No doubt must subsist: this March’s NATO military deployment in Libya, approved by the UN—in which Canada is involved—does not have any legitimacy based on humanitarian objectives. It does not aim to spare Libyan bloodshed, to protect the people from a mad tyrant’s vindication; it cannot contribute to the emancipation of the country’s oppressed masses. In the contrary, this operation is an imperialist aggression revealing the fact that imperialist powers, whom have for years held Arab countries as puppets, intend to maintain their position in the midst of recent and ongoing turmoil. This aggression must be denounced as such and fought by all progressive forces, especially for revolutionaries.

The wave of destabilization of Arab regimes has hit Libya in mid-February. An agitation against Colonel Gaddafi’s government was then set in motion, inspired by the Arab revolts in almost every surrounding country, from Morocco to Syria. The events, however, unfolded in a way fairly different from those of Egypt and Tunisia; there was a palace revolution under the rising pressure of demonstrations and general strikes.

The conflict rapidly took the appearance of a full-blown civil war and the perspective of a democratic mass movement was eclipsed by military clashes between two factions of the bourgeoisie. Between these candidates for state control, the imperialist vultures quickly picked sides and immediately took on their prey, not leaving any room for doubt as to their will to maintain the Libyan people and its resources under their control.

The meaning of the Arab world revolts

In Libya as in every Arab country, the revolts of past weeks reveal and contrast simultaneously the strength and weakness of the proletariat and popular classes in facing the present conjuncture. Their strength because we were able to witness that when fear no longer stands in the way, the people’s anger, built up through decades of misery and oppression, expresses itself collectively and finally soars, in its wake destabilizing what are believed to be the most solid and authoritarian regimes in a matter of weeks. These regimes now show their true colors: the ramparts of a tiny minority’s interest, slave to diverse imperialisms. Their weakness because the popular classes have not yet managed to truly take lead of their revolt, to push the political crisis in such a way that it leads to a true revolutionary struggle.

In the short run, the Arab street uprisings have shed light and aggravated the contradictions existing amongst the upper classes and hence provoked clashes between diverse factions. In Egypt and Tunisia, these clashes have manifested themselves as the overthrowing of dictators in place followed by a relatively stable transition to the next bourgeois faction (“an orderly transition,” according to president Obama). In Libya, such a transition appears impossible. State integrity is radically compromised and the clash has taken an armed and bloody turn.

We cannot report all of the country’s upper classes’ tensions and contradictions in a single analysis. Each country has its history, its people, its resources, its social structures, its political strengths; the political crisis’ many and different deployments assuredly confirm this.

In Egypt, there seems to be a confrontation between a comprador faction of the bourgeoisie, meaning a bureaucratic bourgeoisie directly linked with the penetration of imperialist interests in the country, and a national bourgeoisie, whose capital is closely tied to interior markets and development of national economy. The comprador bourgeoisie had the upper hand under Hosni Mubarak and his son Gamal’s government. It was taking advantage of the opening of markets to exterior capital and the dismantlement of state-governed sectors of economy, part of the measures dictated by the IMF and the World Bank put in place many years ago but greatly accelerated in the mid-2000s.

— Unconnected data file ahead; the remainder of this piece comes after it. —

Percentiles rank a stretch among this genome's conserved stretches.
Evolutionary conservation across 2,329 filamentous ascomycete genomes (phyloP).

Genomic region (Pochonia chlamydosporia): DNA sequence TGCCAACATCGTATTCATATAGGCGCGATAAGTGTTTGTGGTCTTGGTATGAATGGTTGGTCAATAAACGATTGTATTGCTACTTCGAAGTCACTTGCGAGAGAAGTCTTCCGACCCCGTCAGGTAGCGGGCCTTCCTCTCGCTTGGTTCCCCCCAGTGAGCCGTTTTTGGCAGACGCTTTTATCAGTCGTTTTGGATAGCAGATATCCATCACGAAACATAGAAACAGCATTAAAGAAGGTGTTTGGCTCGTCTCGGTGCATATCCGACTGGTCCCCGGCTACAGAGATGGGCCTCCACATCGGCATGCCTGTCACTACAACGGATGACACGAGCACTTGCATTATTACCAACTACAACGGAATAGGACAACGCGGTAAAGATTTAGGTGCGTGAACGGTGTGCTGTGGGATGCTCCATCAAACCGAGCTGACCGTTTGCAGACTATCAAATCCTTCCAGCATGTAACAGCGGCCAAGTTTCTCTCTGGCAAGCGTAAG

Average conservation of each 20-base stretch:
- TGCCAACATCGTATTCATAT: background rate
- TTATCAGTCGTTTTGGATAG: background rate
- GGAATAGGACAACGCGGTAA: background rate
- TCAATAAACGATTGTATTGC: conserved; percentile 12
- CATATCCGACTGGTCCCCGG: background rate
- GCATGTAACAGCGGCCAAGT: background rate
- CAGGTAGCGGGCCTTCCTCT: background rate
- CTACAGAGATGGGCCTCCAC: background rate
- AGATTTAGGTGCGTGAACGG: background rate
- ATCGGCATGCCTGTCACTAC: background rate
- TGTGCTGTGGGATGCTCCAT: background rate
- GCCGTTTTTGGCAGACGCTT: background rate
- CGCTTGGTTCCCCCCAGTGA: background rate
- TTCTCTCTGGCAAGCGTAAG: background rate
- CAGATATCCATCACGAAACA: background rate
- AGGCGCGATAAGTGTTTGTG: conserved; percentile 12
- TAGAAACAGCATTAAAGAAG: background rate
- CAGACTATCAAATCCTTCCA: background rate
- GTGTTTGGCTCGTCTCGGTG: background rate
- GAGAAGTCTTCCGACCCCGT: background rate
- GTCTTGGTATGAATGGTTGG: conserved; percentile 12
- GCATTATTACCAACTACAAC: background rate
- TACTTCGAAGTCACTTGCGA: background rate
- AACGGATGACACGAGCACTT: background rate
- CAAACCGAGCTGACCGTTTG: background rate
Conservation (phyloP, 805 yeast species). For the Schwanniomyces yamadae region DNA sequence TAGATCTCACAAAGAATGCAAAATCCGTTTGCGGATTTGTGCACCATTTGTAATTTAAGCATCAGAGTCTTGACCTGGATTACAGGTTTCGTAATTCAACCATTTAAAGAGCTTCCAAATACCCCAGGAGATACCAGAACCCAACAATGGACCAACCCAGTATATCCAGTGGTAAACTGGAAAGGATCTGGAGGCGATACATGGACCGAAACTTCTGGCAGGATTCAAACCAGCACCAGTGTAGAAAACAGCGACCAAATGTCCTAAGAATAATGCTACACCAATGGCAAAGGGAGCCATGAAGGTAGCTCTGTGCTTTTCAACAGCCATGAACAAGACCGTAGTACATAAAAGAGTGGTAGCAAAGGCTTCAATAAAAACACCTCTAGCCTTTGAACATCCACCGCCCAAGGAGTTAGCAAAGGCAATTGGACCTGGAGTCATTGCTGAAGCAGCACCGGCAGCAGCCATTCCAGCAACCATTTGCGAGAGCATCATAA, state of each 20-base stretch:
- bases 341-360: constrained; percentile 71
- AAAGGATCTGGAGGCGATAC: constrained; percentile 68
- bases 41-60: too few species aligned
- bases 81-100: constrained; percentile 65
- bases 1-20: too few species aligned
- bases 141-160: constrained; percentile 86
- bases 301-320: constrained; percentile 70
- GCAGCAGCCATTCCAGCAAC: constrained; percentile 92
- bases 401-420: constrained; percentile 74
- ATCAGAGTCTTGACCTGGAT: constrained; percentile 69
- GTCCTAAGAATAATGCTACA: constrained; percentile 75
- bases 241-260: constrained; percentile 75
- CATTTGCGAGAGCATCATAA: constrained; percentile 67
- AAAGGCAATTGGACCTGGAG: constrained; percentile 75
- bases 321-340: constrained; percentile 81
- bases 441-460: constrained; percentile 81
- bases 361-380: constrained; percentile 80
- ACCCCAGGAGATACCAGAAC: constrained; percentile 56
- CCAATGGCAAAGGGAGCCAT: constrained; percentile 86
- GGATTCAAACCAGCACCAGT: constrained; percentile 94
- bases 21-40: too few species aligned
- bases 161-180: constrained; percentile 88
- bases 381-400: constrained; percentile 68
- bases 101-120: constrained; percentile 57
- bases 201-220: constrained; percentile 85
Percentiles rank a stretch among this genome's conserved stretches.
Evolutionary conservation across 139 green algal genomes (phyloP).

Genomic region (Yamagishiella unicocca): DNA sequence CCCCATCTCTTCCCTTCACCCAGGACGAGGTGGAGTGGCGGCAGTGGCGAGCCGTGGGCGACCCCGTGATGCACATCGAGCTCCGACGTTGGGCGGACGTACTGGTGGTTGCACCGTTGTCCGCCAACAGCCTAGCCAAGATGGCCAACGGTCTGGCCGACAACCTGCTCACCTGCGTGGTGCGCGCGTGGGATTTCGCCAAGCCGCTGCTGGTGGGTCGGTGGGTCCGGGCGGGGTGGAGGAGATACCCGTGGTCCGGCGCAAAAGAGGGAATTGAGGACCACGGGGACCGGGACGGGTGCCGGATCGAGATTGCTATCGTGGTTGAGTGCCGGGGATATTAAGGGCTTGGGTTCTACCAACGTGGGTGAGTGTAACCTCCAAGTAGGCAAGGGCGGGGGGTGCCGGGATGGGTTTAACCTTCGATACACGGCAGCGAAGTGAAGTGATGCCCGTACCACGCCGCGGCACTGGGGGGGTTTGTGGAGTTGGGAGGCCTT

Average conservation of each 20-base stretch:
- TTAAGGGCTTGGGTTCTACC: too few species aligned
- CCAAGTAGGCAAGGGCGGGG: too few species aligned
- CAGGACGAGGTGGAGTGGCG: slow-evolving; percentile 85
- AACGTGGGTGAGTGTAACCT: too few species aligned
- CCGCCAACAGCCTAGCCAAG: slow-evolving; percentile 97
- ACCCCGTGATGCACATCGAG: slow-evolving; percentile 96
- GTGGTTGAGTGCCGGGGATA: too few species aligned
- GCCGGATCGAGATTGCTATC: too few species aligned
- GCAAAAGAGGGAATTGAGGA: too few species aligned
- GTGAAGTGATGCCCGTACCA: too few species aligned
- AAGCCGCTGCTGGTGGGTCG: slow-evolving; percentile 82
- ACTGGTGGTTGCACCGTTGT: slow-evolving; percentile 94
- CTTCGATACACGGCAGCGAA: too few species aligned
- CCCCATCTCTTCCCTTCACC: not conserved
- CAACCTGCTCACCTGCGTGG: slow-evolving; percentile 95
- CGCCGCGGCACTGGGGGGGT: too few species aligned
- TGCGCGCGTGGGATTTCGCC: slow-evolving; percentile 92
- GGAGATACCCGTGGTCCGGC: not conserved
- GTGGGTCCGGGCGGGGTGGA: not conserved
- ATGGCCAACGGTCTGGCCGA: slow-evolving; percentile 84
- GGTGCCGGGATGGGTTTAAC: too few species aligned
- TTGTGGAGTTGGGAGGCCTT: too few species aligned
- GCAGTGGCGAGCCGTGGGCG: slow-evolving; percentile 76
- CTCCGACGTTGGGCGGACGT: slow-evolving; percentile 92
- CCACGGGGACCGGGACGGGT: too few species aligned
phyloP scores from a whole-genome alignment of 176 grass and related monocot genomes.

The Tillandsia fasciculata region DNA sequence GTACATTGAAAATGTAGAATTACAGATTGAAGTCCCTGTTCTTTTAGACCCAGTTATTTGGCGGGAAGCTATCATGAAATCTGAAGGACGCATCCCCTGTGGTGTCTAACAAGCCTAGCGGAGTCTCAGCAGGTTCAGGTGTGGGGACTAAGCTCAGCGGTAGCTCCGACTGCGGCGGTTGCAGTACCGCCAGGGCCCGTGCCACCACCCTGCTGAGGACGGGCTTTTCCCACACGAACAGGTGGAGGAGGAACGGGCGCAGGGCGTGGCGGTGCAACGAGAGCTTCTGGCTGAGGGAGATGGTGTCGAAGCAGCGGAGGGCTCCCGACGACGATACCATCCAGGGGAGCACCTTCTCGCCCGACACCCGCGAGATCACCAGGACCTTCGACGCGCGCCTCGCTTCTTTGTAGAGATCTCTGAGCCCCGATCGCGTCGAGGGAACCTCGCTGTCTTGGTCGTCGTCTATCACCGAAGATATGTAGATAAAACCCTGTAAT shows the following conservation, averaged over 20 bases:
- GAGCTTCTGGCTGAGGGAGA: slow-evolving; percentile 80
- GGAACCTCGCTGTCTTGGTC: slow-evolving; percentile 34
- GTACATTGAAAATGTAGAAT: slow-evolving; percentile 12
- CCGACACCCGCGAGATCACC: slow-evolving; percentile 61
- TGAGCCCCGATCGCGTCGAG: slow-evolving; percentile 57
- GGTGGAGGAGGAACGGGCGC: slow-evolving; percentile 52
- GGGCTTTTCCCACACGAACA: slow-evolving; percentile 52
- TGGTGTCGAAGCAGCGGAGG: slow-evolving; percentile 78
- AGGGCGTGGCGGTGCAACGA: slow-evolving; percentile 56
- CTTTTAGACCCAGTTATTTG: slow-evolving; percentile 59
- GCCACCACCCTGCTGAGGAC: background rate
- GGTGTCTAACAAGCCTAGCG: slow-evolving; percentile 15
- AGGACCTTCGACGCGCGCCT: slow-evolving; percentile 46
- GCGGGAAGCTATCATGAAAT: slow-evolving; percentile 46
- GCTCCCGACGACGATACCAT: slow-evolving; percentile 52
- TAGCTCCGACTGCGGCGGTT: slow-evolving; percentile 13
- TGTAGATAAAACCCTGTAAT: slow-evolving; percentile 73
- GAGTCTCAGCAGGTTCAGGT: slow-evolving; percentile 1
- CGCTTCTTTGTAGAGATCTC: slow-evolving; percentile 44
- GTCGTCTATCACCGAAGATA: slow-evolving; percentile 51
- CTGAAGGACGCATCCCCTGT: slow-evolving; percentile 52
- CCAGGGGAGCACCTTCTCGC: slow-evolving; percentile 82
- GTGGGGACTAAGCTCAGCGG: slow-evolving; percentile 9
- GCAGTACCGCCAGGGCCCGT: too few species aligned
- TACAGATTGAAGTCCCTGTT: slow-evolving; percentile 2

The national bourgeoisie is mostly represented by army officials. They are heirs of the state capitalism developed by Nasser in the 1950-60s. Their interests have been threatened by the savage and rising integration of Egyptian economy in the world market as well as competition of exterior capital. To this group is equally added private capital from prominent Egyptian businessmen. This specific faction is responsible for overthrowing Mubarak and his closest collaborators in favor of the popular uprising, which led to the “democratic” reforms with which it hopes to appease the anger of the masses.

Obviously, the army and national bourgeoisie are not revolutionaries, they are not even patriotic. They won’t shatter their alliance with US imperialism nor will they threaten its interests. They will simply seek to bring back political and economical stability and maybe renegotiate the terms of the imperialist domination to their advantage. The imperialist powers do not feel threatened by these political and social forces. After a short hesitation, the USA have encouraged the downfall of old Mubarak and have preferred wagering on forces better resolved to restore status quo.

The stakes are different in Libya. The Gaddafi regime’s main asset is oil. It annually generates a vast and manna-like income. Hence, the contradictions amidst the upper classes stem from a regional disparity in oil income sharing. The country’s east side, of which Benghazi is the main city, has long been neglected by the authority of Tripoli to the west. The bulk of the resources and oil related infrastructures are, however, located in the east. It is also in the east that resistance to Italian colonialism has its cradle in the 1930s and that the monarchy, overthrown by Gaddafi in 1969, had its stronghold. It is not by chance that the 2011 rebellion chose the 1969 monarchy’s flag as its emblem.

It is also from the eastern part of the country, Cyrenaica, and more specifically Benghazi, that grew this rebellion against Gaddafi, rebellion which has taken control of most of the territory.